• iron: 4.74 mg or 26% of daily value
  • manganese: 1.69 mg or 73% of the DV
  • magnesium: 78.7 mg or 19% of daily value
  • Potassium: 477 mg or 10% of daily value
  • selenium: 6.07 mcg or 11% of DV
  • Zinc: 2.51 mg or 23% of daily value

Chickpeas are rich in many nutrients, but are especially high in protein, fiber and micronutrients such as folate, potassium, magnesium and zinc, all of which play important roles in health. For example, magnesium and potassium are both involved in blood pressure regulation, which is why adding magnesium- and potassium-rich foods to your diet is crucial for heart health.

Chickpeas are also rich in folate, a B vitamin that is particularly important for pregnant women as it plays a vital role in the growth and development of the fetus.

Because chickpeas are so nutritious, eating them regularly can help improve the overall quality of your diet. In fact, studies show that people who eat a diet high in chickpeas have higher nutrient intakes of fiber, folate, magnesium, potassium and iron than those who don’t eat chickpeas.

For most people, chickpeas are safe to eat. However, because they are high in fiber, eating large amounts may cause bloating and gas, especially in people who are not used to eating high-fiber foods. If your current diet is low in fiber, it’s best to slowly increase your fiber intake over time, which can help reduce your chances of experiencing symptoms like bloating and gas.

It should be noted that chickpeas contain antinutrients, or compounds that interfere with the absorption of certain nutrients, such as iron and zinc.

However, research shows that heat treatment (such as cooking) as well as other preparation methods (such as soaking) can significantly reduce the antinutrient content of legumes such as chickpeas. As long as chickpeas are prepared properly, they are safe to eat and will not interfere with nutrient absorption.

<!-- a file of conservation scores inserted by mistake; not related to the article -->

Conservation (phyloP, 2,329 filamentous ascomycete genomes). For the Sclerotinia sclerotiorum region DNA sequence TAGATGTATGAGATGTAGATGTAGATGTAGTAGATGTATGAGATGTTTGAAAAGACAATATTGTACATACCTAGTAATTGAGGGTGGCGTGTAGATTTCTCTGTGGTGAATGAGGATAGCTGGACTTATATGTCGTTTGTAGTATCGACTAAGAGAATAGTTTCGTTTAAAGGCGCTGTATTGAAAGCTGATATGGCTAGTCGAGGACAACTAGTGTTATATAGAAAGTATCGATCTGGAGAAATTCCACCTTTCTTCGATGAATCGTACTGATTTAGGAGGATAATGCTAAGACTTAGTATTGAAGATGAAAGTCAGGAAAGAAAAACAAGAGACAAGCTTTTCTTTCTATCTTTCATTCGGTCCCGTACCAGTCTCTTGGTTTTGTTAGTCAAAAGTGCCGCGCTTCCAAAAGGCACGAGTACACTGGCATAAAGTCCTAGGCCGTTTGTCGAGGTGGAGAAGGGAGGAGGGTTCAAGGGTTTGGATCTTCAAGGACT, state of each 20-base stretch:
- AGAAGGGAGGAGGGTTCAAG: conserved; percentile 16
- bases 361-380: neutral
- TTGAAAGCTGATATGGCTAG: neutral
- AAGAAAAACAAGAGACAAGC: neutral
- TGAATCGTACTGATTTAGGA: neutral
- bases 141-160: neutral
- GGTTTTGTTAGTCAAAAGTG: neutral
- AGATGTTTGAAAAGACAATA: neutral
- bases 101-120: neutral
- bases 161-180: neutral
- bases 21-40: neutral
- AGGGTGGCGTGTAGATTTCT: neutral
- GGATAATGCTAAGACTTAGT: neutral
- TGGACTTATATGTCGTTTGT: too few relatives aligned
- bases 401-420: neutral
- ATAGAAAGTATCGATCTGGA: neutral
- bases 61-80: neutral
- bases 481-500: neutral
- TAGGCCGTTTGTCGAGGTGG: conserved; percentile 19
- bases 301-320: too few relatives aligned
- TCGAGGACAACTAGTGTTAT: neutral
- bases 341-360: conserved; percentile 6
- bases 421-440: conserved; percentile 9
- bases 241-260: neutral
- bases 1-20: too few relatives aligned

Chickpeas are versatile and nutritious, making them a smart kitchen staple.

You can buy canned or dried chickpeas. While canned chickpeas can be eaten directly, dried chickpeas require preparation before consumption, including soaking and cooking.

Here are a few ways to add chickpeas to your diet:

  • Add chickpeas to salads and grain bowls for a boost of plant-based protein
  • Puree cooked chickpeas and use them to thicken soups and stews
  • Add chickpeas to tuna and chicken salads as a source of fiber
  • Make easy homemade hummus using chickpeas, olive oil, salt and lemon juice
  • Coat chickpeas with olive oil, salt and pepper and roast until crispy for a filling snack

In addition to canned and dried chickpeas, you can also buy chickpea-based products such as hummus and chickpea flour. Hummus makes a delicious dip or spread, while chickpea flour makes a healthy addition to baked goods like breads and muffins.

Chickpeas, also known as chickpeas, are nutrient-dense legumes that are rich in plant protein, fiber, and many essential vitamins and minerals.

Research shows that eating chickpeas may help protect heart health, lower blood sugar levels, and promote healthy weight maintenance.

In addition to being highly nutritious, chickpeas are so versatile that they can be added to dishes like salads and soups and made into delicious dips and spreads. Try adding chickpeas to your diet to boost your health in a delicious way.